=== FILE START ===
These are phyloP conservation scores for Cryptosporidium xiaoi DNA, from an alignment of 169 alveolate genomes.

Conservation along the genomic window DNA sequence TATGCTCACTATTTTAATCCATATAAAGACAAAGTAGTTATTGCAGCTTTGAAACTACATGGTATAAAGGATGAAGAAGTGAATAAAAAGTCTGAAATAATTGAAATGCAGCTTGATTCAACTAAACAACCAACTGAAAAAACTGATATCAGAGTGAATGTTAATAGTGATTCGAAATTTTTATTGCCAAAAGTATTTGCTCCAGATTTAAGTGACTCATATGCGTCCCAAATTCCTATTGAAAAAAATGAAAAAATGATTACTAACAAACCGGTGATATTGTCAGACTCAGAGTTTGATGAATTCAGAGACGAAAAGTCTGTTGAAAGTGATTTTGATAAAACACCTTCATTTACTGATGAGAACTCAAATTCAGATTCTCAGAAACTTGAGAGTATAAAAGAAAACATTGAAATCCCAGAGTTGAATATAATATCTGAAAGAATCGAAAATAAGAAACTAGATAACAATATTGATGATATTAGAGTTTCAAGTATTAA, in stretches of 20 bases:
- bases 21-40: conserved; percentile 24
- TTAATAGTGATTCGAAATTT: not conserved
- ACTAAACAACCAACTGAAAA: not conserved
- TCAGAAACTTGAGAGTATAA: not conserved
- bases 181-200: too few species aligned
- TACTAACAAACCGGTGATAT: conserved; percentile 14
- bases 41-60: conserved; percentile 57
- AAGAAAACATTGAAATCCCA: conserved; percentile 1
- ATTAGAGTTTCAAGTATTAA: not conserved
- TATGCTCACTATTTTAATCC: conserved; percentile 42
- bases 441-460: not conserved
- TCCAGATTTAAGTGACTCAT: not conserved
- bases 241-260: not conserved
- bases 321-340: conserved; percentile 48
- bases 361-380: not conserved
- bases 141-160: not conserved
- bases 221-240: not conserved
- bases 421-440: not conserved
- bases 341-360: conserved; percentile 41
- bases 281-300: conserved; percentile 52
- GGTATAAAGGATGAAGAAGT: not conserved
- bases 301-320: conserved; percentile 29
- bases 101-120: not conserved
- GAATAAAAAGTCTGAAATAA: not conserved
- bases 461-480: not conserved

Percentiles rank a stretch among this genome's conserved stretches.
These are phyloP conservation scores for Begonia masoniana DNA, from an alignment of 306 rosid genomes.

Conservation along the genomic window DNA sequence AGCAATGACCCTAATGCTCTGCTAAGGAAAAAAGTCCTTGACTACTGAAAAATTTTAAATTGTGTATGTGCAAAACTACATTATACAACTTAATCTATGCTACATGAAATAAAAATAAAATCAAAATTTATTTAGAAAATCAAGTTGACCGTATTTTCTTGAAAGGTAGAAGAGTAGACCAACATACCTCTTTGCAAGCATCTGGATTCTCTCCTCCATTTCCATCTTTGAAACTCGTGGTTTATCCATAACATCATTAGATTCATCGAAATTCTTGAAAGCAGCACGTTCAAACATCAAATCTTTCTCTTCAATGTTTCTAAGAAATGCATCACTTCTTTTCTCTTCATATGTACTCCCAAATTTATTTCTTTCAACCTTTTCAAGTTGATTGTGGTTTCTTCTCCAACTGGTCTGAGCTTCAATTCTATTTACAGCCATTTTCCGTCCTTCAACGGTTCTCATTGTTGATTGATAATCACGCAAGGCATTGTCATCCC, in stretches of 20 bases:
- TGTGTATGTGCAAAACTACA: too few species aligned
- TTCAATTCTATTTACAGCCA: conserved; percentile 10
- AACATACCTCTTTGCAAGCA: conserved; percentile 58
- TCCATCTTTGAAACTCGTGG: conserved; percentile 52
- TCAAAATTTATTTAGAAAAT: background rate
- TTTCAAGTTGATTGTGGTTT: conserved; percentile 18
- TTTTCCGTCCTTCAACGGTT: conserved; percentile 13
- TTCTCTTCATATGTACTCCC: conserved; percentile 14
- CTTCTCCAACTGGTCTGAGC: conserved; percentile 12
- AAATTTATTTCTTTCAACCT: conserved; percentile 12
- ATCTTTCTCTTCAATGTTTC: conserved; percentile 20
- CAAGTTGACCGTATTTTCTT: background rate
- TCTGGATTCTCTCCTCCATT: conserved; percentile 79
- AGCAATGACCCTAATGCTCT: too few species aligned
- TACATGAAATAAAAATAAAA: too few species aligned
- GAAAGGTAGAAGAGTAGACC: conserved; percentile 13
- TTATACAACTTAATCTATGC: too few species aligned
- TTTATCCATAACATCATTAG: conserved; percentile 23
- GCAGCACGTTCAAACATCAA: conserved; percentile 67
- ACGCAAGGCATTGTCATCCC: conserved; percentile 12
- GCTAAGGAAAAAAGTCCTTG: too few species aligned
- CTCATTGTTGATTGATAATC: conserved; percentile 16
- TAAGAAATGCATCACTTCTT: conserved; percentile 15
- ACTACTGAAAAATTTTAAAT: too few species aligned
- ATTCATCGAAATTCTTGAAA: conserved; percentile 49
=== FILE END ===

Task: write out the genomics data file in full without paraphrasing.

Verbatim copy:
These are phyloP conservation scores for Cryptosporidium xiaoi DNA, from an alignment of 169 alveolate genomes.

Conservation along the genomic window DNA sequence TATGCTCACTATTTTAATCCATATAAAGACAAAGTAGTTATTGCAGCTTTGAAACTACATGGTATAAAGGATGAAGAAGTGAATAAAAAGTCTGAAATAATTGAAATGCAGCTTGATTCAACTAAACAACCAACTGAAAAAACTGATATCAGAGTGAATGTTAATAGTGATTCGAAATTTTTATTGCCAAAAGTATTTGCTCCAGATTTAAGTGACTCATATGCGTCCCAAATTCCTATTGAAAAAAATGAAAAAATGATTACTAACAAACCGGTGATATTGTCAGACTCAGAGTTTGATGAATTCAGAGACGAAAAGTCTGTTGAAAGTGATTTTGATAAAACACCTTCATTTACTGATGAGAACTCAAATTCAGATTCTCAGAAACTTGAGAGTATAAAAGAAAACATTGAAATCCCAGAGTTGAATATAATATCTGAAAGAATCGAAAATAAGAAACTAGATAACAATATTGATGATATTAGAGTTTCAAGTATTAA, in stretches of 20 bases:
- bases 21-40: conserved; percentile 24
- TTAATAGTGATTCGAAATTT: not conserved
- ACTAAACAACCAACTGAAAA: not conserved
- TCAGAAACTTGAGAGTATAA: not conserved
- bases 181-200: too few species aligned
- TACTAACAAACCGGTGATAT: conserved; percentile 14
- bases 41-60: conserved; percentile 57
- AAGAAAACATTGAAATCCCA: conserved; percentile 1
- ATTAGAGTTTCAAGTATTAA: not conserved
- TATGCTCACTATTTTAATCC: conserved; percentile 42
- bases 441-460: not conserved
- TCCAGATTTAAGTGACTCAT: not conserved
- bases 241-260: not conserved
- bases 321-340: conserved; percentile 48
- bases 361-380: not conserved
- bases 141-160: not conserved
- bases 221-240: not conserved
- bases 421-440: not conserved
- bases 341-360: conserved; percentile 41
- bases 281-300: conserved; percentile 52
- GGTATAAAGGATGAAGAAGT: not conserved
- bases 301-320: conserved; percentile 29
- bases 101-120: not conserved
- GAATAAAAAGTCTGAAATAA: not conserved
- bases 461-480: not conserved

Percentiles rank a stretch among this genome's conserved stretches.
These are phyloP conservation scores for Begonia masoniana DNA, from an alignment of 306 rosid genomes.

Conservation along the genomic window DNA sequence AGCAATGACCCTAATGCTCTGCTAAGGAAAAAAGTCCTTGACTACTGAAAAATTTTAAATTGTGTATGTGCAAAACTACATTATACAACTTAATCTATGCTACATGAAATAAAAATAAAATCAAAATTTATTTAGAAAATCAAGTTGACCGTATTTTCTTGAAAGGTAGAAGAGTAGACCAACATACCTCTTTGCAAGCATCTGGATTCTCTCCTCCATTTCCATCTTTGAAACTCGTGGTTTATCCATAACATCATTAGATTCATCGAAATTCTTGAAAGCAGCACGTTCAAACATCAAATCTTTCTCTTCAATGTTTCTAAGAAATGCATCACTTCTTTTCTCTTCATATGTACTCCCAAATTTATTTCTTTCAACCTTTTCAAGTTGATTGTGGTTTCTTCTCCAACTGGTCTGAGCTTCAATTCTATTTACAGCCATTTTCCGTCCTTCAACGGTTCTCATTGTTGATTGATAATCACGCAAGGCATTGTCATCCC, in stretches of 20 bases:
- TGTGTATGTGCAAAACTACA: too few species aligned
- TTCAATTCTATTTACAGCCA: conserved; percentile 10
- AACATACCTCTTTGCAAGCA: conserved; percentile 58
- TCCATCTTTGAAACTCGTGG: conserved; percentile 52
- TCAAAATTTATTTAGAAAAT: background rate
- TTTCAAGTTGATTGTGGTTT: conserved; percentile 18
- TTTTCCGTCCTTCAACGGTT: conserved; percentile 13
- TTCTCTTCATATGTACTCCC: conserved; percentile 14
- CTTCTCCAACTGGTCTGAGC: conserved; percentile 12
- AAATTTATTTCTTTCAACCT: conserved; percentile 12
- ATCTTTCTCTTCAATGTTTC: conserved; percentile 20
- CAAGTTGACCGTATTTTCTT: background rate
- TCTGGATTCTCTCCTCCATT: conserved; percentile 79
- AGCAATGACCCTAATGCTCT: too few species aligned
- TACATGAAATAAAAATAAAA: too few species aligned
- GAAAGGTAGAAGAGTAGACC: conserved; percentile 13
- TTATACAACTTAATCTATGC: too few species aligned
- TTTATCCATAACATCATTAG: conserved; percentile 23
- GCAGCACGTTCAAACATCAA: conserved; percentile 67
- ACGCAAGGCATTGTCATCCC: conserved; percentile 12
- GCTAAGGAAAAAAGTCCTTG: too few species aligned
- CTCATTGTTGATTGATAATC: conserved; percentile 16
- TAAGAAATGCATCACTTCTT: conserved; percentile 15
- ACTACTGAAAAATTTTAAAT: too few species aligned
- ATTCATCGAAATTCTTGAAA: conserved; percentile 49